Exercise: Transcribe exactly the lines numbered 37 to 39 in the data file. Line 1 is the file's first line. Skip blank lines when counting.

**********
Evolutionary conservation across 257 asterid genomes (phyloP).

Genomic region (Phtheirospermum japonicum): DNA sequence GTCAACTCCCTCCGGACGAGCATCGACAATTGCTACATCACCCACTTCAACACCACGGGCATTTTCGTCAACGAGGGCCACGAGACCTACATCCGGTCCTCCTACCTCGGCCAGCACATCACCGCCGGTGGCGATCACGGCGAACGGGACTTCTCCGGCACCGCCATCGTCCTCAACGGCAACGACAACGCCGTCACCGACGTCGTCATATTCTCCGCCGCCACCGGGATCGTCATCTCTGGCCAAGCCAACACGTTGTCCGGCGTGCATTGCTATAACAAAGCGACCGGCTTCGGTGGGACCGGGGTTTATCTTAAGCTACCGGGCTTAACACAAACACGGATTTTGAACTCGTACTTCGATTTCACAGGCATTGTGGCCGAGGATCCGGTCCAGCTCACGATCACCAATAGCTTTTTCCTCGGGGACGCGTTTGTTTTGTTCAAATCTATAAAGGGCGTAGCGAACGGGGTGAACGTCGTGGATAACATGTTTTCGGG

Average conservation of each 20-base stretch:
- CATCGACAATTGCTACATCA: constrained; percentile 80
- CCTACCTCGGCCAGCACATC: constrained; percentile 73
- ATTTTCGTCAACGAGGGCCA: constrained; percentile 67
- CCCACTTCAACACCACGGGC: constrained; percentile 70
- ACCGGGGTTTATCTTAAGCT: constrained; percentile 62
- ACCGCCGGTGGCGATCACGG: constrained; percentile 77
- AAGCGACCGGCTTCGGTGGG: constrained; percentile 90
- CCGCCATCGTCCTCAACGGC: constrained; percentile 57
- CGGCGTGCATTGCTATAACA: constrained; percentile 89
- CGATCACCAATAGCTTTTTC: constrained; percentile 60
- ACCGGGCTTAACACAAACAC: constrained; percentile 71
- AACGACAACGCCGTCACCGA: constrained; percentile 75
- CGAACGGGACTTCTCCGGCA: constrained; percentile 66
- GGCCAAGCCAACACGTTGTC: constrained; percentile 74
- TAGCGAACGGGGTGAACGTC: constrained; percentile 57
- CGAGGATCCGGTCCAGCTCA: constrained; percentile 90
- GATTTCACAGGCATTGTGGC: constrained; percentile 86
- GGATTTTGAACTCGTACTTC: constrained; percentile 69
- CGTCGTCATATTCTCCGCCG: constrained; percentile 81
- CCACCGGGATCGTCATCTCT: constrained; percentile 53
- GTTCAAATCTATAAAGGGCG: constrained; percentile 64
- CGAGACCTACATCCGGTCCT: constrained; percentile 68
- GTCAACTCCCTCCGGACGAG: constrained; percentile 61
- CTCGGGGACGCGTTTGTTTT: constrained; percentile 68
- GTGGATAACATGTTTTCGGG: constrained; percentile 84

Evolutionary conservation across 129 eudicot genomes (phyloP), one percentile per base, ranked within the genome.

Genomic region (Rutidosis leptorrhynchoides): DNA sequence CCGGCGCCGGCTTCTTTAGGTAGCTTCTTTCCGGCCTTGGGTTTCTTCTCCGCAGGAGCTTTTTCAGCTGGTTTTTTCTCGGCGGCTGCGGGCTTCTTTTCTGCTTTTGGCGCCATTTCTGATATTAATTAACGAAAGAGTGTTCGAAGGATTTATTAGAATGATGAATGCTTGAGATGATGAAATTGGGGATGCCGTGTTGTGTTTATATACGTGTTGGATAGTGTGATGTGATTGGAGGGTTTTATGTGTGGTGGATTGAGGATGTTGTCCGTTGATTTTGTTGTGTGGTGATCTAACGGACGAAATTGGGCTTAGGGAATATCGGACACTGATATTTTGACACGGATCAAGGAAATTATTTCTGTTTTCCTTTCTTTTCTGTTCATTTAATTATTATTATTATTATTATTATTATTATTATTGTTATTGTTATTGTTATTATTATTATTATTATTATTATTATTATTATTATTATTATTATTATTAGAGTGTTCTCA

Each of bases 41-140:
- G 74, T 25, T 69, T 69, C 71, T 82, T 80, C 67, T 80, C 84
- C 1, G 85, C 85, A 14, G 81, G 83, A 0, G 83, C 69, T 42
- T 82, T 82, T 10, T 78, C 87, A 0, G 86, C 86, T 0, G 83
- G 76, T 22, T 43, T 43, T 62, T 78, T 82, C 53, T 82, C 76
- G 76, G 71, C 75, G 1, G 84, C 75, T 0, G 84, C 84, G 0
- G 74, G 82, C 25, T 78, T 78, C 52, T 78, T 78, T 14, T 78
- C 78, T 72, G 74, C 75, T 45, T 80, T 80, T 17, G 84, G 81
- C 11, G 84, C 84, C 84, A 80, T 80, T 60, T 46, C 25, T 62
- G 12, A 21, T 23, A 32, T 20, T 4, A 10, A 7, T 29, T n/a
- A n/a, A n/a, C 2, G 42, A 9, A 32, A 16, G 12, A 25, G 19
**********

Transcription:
- G 74, G 82, C 25, T 78, T 78, C 52, T 78, T 78, T 14, T 78
- C 78, T 72, G 74, C 75, T 45, T 80, T 80, T 17, G 84, G 81
- C 11, G 84, C 84, C 84, A 80, T 80, T 60, T 46, C 25, T 62